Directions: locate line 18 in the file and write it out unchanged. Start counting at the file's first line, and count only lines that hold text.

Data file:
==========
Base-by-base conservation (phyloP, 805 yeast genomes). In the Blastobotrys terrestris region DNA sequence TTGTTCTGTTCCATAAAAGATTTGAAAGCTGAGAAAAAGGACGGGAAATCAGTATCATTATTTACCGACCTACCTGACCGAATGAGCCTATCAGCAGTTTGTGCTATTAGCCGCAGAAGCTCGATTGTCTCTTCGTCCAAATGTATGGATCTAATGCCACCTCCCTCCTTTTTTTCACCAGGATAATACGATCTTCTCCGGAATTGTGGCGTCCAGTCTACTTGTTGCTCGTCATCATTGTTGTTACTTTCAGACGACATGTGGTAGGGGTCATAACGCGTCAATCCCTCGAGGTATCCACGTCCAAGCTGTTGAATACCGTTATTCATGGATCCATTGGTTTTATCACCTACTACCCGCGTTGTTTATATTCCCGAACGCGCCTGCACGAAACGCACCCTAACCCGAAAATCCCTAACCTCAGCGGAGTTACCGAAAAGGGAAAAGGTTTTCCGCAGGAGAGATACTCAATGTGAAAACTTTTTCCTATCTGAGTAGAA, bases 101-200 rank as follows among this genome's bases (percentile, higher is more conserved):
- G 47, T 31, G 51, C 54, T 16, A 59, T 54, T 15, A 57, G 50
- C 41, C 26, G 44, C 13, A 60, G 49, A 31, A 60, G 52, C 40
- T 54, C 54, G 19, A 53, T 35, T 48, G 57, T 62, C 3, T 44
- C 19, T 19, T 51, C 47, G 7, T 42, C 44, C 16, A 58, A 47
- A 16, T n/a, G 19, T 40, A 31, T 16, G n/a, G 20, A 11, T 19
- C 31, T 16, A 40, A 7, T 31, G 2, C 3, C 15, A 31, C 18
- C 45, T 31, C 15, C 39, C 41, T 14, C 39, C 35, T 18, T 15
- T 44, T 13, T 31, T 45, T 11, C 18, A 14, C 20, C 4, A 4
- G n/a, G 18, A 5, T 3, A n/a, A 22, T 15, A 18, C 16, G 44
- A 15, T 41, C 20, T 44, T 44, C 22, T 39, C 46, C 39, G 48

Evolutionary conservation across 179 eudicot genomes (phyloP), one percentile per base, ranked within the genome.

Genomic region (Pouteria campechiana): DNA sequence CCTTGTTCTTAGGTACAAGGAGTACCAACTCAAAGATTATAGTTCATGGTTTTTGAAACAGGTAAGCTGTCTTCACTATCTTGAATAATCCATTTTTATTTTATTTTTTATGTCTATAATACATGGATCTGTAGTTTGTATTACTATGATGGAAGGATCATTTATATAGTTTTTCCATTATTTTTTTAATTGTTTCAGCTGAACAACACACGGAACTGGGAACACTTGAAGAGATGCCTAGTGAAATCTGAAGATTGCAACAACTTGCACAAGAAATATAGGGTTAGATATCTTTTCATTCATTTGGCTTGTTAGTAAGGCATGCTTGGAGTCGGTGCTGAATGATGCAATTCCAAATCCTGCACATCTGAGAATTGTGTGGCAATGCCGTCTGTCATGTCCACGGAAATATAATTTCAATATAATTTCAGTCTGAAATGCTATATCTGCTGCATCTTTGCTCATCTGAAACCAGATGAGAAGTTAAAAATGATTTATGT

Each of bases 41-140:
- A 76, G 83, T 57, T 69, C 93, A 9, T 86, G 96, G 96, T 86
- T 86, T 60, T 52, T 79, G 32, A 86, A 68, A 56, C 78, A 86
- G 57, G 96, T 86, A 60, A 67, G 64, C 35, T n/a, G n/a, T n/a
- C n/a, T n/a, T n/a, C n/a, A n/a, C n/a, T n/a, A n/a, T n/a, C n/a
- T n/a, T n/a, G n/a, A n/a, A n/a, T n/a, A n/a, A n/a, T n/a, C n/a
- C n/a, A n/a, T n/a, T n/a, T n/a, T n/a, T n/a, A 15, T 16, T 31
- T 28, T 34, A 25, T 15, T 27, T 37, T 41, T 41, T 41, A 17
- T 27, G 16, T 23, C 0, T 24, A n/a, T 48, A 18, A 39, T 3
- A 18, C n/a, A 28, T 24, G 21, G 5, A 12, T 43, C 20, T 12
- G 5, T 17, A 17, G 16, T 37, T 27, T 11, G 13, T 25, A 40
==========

- C n/a, T n/a, T n/a, C n/a, A n/a, C n/a, T n/a, A n/a, T n/a, C n/a